Canadian cities, towns, municipalities, regions, and provinces experience various types of major disaster and emergencies. Major disasters and emergencies are not just bigger than everyday emergencies that fire departments normally respond to them. They can quickly overwhelm fire departments. They may require the application of different performance standards and protocols. While fire departments are proficient at planning and preparing for normal operating conditions and some of them have great experiences with large emergencies, better understanding and preparedness for disaster events is more challenging. Knowledge of the expected situations and preparedness lead to better fire response during such events. Understanding the nature, volume, characteristics and response performances of fire departments during major disasters and emergencies is very important. This study aims to provide some insights into the patterns and characteristics of fire incidents during major disaster and emergencies in Canada using the National Fire Incident Database (NFID).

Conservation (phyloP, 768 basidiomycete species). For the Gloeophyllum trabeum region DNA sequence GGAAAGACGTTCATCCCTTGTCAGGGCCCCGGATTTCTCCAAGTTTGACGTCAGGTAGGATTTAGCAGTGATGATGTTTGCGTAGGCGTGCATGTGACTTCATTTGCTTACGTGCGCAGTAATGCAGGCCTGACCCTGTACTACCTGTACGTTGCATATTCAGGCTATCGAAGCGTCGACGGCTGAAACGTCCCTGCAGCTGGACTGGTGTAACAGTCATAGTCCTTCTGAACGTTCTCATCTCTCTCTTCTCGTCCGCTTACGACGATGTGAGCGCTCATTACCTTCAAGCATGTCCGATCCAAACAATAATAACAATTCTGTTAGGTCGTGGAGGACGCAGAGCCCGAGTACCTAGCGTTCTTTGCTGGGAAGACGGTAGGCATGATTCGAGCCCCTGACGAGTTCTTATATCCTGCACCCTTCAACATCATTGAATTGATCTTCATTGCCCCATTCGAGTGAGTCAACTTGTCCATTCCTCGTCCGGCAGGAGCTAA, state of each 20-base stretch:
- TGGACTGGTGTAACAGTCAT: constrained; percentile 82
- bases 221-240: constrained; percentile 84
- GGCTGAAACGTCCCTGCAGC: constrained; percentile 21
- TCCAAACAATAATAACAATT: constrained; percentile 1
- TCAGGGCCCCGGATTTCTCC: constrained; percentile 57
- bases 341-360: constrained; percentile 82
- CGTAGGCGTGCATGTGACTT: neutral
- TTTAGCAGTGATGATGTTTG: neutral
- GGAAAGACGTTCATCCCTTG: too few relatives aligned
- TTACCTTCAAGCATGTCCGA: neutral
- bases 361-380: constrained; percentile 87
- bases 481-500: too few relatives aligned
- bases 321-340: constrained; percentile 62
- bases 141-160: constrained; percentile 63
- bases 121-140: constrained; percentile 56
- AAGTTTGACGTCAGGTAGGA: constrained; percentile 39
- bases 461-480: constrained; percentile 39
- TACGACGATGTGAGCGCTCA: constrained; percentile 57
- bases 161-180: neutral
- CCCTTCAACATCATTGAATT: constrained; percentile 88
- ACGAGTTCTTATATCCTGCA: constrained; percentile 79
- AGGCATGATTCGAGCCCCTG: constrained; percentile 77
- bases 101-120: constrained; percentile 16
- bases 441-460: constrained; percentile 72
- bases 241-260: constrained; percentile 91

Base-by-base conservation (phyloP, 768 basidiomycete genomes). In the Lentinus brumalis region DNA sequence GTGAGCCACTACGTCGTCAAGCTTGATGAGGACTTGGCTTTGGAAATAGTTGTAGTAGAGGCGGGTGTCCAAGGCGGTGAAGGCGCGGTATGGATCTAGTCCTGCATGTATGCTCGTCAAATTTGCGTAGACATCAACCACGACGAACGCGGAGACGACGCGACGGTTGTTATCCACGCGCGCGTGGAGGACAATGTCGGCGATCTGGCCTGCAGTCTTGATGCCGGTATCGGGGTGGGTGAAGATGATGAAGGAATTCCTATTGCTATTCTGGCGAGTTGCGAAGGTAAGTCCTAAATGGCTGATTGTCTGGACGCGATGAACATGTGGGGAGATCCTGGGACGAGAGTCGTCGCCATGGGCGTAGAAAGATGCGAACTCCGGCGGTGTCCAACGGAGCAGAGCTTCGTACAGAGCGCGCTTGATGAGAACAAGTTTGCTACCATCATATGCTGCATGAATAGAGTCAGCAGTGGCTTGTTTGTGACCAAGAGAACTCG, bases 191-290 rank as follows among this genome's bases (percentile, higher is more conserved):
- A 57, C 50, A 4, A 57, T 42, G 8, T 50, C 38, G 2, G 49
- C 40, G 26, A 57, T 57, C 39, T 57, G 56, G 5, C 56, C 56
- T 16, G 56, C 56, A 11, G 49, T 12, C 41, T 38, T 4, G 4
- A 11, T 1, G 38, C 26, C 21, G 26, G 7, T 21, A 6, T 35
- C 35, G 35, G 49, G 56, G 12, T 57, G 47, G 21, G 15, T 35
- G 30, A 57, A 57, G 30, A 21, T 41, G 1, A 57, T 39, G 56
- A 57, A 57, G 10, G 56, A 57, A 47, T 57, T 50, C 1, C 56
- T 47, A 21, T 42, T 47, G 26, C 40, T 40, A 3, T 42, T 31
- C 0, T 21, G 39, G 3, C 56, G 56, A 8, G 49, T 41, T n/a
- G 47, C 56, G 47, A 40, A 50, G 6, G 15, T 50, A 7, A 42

Funded by: Canadian Association of Fire Chiefs (CAFC).
- Ali Asgary
- Jianhong Wu
- Hadi Rezvani
- Jenaro Nosedal-Sanchez
- Julianna Primiani
Project outcomes: Draft project report
Ali Asgary, York University; Jenaro Nosedal-Sanchez, Julianna Primiani,
Fires and High-rise Buildings in Canadian Cities, Urban Affairs Association 2018 UAA Annual Conference, Toronto, April 4-7.
Jenaro Nosedal-Sanchez, Ali Asgary, Adriano O. Solis, Jianhong Wu, 2018, "Fire Response Time Variations in Urban Areas Under Normal and Large Emergencies: Case of 2013 Toronto Ice Storm and Flash Flood Emergencies", Urban Affairs Association 2018 UAA Annual Conference, Toronto, April 4-7.